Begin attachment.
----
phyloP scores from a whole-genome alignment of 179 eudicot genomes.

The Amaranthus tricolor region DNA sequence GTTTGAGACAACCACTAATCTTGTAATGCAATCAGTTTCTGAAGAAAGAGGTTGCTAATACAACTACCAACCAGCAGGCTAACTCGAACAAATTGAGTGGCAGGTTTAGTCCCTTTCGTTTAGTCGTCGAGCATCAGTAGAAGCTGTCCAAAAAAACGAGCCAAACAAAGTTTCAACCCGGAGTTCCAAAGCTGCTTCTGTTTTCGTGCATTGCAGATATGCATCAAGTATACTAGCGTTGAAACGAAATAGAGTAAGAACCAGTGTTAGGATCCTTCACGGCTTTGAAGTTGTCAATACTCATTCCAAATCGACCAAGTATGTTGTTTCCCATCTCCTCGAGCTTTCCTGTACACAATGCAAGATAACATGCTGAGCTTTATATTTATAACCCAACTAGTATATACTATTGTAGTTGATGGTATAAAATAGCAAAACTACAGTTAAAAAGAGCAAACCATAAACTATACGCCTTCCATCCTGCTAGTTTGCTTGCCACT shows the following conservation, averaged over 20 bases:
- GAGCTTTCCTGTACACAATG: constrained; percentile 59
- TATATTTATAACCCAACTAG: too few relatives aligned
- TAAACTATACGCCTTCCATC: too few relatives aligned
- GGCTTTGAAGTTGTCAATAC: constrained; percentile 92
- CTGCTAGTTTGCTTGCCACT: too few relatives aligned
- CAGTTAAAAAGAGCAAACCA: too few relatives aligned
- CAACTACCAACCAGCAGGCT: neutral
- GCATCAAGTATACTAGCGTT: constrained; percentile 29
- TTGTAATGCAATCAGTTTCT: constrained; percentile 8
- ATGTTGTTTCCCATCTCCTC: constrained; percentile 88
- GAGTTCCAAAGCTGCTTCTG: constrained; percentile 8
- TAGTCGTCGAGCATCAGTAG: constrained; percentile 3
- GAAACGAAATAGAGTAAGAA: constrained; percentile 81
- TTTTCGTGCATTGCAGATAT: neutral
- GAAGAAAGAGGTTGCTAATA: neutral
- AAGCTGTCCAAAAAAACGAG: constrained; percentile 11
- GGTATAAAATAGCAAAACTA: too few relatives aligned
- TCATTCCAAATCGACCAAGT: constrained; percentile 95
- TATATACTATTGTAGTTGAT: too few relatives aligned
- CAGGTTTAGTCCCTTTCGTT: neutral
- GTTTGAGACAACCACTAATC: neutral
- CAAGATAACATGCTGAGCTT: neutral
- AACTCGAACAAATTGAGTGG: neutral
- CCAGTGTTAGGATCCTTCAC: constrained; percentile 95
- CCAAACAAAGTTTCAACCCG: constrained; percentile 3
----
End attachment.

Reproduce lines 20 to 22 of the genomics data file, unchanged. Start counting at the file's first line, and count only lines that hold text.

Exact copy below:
- TCATTCCAAATCGACCAAGT: constrained; percentile 95
- TATATACTATTGTAGTTGAT: too few relatives aligned
- CAGGTTTAGTCCCTTTCGTT: neutral